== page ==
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Decolonizing Care: The Opioid Crisis and the Role of Trauma-Informed Storytelling

Event Date:

June 1, 2024 | 11:00 AM EDT TO 12:00 PM EDT


Adams Street Library
Multipurpose Room
9 Adams Street

Brooklyn, NY 11201

Clouds enshroud a green mountain, with a river at its base

Judith Surber—whose grandchild and children struggle with addiction—writes about her life on a...

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Multiple Authors

Join the Pulitzer Center, photographer Justin Maxon, and writer Judith Surber for a conversation about the opioid crisis and its impacts on Indigenous communities. The discussion will cover trauma-informed storytelling and how the process of collaborating with and centering community voices can reframe preconceived narratives about complex topics such as substance abuse.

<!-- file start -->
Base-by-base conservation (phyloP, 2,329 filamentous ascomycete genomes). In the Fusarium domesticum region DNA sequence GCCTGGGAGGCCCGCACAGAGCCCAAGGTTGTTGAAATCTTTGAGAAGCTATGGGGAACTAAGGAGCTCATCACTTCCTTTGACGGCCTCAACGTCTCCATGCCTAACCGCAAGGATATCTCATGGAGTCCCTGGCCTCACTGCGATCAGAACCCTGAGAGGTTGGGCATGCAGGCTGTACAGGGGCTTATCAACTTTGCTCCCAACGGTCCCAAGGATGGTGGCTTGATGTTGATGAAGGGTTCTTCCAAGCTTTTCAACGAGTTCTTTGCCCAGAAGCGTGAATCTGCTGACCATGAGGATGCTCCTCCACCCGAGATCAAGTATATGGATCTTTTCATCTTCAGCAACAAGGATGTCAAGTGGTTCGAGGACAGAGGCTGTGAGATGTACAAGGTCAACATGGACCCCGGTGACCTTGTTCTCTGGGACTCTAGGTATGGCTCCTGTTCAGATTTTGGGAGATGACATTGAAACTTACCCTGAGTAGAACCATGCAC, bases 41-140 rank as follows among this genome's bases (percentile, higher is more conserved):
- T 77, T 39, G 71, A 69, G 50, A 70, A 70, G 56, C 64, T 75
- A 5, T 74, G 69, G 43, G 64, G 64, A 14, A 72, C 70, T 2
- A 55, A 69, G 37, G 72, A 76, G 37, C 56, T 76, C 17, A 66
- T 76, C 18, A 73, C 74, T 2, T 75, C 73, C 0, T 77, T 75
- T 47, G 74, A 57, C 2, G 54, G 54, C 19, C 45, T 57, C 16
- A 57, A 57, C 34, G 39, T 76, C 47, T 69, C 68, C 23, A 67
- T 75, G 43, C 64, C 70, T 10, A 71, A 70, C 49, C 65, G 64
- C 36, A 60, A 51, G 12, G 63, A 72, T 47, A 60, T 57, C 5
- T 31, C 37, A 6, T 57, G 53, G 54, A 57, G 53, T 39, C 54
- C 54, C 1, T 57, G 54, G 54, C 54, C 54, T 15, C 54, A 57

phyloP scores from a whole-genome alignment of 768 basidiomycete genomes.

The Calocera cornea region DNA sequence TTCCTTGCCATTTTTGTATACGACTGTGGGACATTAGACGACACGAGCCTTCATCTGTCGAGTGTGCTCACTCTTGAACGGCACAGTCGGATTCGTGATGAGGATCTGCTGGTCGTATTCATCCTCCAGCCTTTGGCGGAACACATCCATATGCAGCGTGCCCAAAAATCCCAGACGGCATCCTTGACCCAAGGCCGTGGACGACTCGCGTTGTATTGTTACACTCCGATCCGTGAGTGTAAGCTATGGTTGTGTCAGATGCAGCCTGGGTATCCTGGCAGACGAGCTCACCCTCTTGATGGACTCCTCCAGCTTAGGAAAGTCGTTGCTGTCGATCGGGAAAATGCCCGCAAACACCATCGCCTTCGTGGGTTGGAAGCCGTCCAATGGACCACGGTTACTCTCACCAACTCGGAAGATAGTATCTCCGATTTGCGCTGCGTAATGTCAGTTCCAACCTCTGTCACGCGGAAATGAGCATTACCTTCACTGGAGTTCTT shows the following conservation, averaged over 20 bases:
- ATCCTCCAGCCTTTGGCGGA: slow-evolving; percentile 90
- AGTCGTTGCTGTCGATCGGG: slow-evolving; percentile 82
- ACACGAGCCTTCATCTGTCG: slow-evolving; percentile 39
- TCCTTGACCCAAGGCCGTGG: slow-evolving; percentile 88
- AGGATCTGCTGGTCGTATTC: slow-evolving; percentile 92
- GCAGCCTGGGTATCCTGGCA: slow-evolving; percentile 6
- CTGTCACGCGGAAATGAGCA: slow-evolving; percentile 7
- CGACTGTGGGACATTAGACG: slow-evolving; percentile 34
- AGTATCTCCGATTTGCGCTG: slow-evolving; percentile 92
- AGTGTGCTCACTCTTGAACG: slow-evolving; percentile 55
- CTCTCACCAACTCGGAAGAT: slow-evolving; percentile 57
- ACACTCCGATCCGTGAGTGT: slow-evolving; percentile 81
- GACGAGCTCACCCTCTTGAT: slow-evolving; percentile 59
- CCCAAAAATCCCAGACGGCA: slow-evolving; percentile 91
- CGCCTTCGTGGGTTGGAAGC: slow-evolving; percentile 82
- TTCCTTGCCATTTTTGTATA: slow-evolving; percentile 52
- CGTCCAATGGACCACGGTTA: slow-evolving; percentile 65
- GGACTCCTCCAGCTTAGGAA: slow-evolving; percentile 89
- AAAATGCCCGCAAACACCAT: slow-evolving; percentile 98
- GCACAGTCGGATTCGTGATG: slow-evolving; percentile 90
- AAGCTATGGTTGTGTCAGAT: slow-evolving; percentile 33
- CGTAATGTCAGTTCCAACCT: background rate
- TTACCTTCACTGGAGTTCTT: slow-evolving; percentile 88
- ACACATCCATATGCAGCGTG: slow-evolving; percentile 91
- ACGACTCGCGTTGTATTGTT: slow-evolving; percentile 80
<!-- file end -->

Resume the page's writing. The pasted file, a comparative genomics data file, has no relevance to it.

This event will mark the opening of the Decolonizing Care exhibition at Photoville Festival at Brooklyn Bridge Park beginning on June 1, which shares the story of Judith Surber, an Indigenous woman in Hoopa Valley, California, whose family has been devastated by opioid addiction. Native populations experience some of the highest rates of drug overdose deaths in the U.S., according to the CDC.

Through the story, originally published in The New York Times, Surber gives a firsthand perspective of a mother fighting to keep her family together, while Justin Maxon’s photographs are candid yet compassionate. Together, their written and visual storytelling weave a personal narrative of struggle, fear, and pain, but most of all, of unconditional love.

Join us for a conversation with Justin and Judith highlighting intentional decisions in representation and raising awareness, followed by a Q&A. Afterward, we invite all attendees to join us in a 0.3-mile walk to Brooklyn Bridge Park to view the exhibit.


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